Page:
They’re out there — lying in wait, hiding under leaf umbrellas, inching toward the house, growing in the dark. And as soon as we drop our guard, they’ll be in the house — covering the counters and tumbling to the floor. It’s zucchini season, and for the next month every day will be a pitched battle to stay ahead of the crop.
Today we had sort of a stir-fry for lunch with leftover grilled chicken, onion, garlic, lots of zucchini and a little Parmesan. And I made a double batch of The Silver Palate Cookbook (1982) zucchini bread.
Now, before you wrinkle your nose, know that this is a zucchini bread like no other — soft, rich, spicy, studded with walnut pieces. It’s cake, really.
Back in the early 1980s when then-Charlotte Observer book editor Dannye Romine Powell tossed this book across my newroom desk and asked if I were interested, I had no idea how it would shape my ideas of cooking and eating. Authors Julee Rosso & Sheila Lukins (with Michael McLaughlin) believe(d) in fresh — fresh food, fresh taste and fresh combinations. Almost 30 years later I’m still using the tattered shreds of that original paperback.
You make the zucchini bread thusly. And you can double or triple the recipe if you like. You probably will like because any two eaters of only modest skills can demolish a loaf in a day, day and a half, tops!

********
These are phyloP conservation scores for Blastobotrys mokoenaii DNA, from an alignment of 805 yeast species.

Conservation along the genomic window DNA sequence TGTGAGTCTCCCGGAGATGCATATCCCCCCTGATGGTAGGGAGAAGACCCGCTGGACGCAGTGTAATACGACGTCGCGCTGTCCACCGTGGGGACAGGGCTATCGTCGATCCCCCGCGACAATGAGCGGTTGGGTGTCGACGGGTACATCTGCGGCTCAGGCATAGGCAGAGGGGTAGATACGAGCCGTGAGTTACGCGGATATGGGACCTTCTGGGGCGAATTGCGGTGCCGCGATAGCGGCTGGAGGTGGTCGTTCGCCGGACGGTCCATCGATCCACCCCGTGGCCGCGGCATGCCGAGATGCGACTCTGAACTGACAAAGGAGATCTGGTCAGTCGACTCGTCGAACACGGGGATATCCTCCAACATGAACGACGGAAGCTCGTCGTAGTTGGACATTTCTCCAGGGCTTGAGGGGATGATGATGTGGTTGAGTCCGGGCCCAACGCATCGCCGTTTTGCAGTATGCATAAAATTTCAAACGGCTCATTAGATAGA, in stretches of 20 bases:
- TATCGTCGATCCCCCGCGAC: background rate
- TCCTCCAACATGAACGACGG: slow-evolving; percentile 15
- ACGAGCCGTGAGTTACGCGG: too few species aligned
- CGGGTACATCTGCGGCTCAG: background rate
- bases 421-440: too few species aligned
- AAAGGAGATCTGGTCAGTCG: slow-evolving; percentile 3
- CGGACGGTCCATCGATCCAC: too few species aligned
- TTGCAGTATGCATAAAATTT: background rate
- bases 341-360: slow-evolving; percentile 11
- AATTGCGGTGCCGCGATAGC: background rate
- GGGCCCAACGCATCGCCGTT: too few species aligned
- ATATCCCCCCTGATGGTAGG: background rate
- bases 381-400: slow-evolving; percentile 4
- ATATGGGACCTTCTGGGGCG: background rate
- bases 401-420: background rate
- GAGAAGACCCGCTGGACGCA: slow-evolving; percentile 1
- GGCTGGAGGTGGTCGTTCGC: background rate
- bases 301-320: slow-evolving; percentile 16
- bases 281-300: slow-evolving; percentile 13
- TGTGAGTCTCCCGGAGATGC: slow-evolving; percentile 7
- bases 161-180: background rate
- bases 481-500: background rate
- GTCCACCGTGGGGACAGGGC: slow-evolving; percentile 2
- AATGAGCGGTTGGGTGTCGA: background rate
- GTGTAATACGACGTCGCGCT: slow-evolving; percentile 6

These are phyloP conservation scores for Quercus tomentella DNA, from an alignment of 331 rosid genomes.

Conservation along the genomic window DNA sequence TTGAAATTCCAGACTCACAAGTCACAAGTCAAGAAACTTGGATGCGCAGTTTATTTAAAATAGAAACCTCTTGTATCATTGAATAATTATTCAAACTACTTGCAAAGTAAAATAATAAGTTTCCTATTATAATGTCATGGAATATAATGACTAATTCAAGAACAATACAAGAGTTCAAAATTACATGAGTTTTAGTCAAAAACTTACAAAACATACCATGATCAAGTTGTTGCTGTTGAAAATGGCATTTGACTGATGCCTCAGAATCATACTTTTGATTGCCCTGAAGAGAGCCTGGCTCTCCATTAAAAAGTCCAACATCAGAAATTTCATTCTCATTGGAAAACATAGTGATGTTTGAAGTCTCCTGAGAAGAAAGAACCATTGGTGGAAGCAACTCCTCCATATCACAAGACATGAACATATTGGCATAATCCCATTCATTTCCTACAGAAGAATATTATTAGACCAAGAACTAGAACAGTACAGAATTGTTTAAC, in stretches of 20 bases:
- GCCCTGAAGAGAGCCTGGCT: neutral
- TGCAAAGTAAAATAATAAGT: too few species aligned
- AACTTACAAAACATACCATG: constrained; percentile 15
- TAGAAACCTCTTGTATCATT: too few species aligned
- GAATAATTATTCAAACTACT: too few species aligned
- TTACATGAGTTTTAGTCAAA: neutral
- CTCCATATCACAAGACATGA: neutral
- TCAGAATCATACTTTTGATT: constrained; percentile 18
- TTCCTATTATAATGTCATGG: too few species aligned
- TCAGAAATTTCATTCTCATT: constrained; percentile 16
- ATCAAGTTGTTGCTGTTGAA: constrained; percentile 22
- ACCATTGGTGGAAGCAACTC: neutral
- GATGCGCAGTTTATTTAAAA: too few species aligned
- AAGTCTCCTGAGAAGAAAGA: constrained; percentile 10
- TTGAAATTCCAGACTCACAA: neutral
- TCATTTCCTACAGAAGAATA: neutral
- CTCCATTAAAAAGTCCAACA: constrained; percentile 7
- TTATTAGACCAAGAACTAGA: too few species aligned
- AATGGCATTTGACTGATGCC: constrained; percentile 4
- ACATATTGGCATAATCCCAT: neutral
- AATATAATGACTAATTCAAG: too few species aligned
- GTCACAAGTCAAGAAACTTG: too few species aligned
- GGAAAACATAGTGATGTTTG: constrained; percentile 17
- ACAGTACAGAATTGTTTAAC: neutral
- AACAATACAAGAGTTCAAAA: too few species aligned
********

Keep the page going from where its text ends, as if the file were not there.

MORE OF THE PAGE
Silver Palate Zucchini Bread
3 tablespoons sweet butter
1-1/4cups vegetable oil
1-1/2 cups granulated sugar
1 teaspoon vanilla extract
2 cups grated (unpeeled) raw zucchini
2 cups unbleached all-purpose flour
2 teaspoons baking soda
1 teaspoon baking powder
1/2 to 3/4 teaspoon salt
1 teaspoon ground cinnamon
1 teaspoon ground cloves
1 cup walnuts, chopped
Heat your oven to 350 degrees F. Butter a 9- x 5-inch loaf pan with the butter. Beat eggs, oil, sugar and vanilla until light and thick. Fold zucchini into oil mixture. Stir baking soda and powder into flour and stir dry ingredients into wet mixture. Fold in walnuts. Pour batter into loaf pan. Bake on middle rack of the oven for 1-1/4 hours or until cake tester inserted in center comes out clean. Cool in pans, run knife around all edges and set loaves right-side-up on cooling rack before wrapping for later eating or freezing.
Served with cream cheese embellished with a bit of brown sugar and cinnamon, this is one of the top reasons for summer.
I will try and keep my consumption under control (like last night with the unsalted cashews when I ate only 1/4 cup) because this morning I hit the 29- pounds-gone point. That’s darn close to 30. And I rode my scarey bike UP our alpine driveway for the first time. It was a real “Rocky” moment.I woo-hoo’ed.
Heat or no, I’m definitely stronger and that feels good. I may yet get to the point where I agree with friends Catherine M. and Sally N., who both say being skinny feels better than anything tastes.
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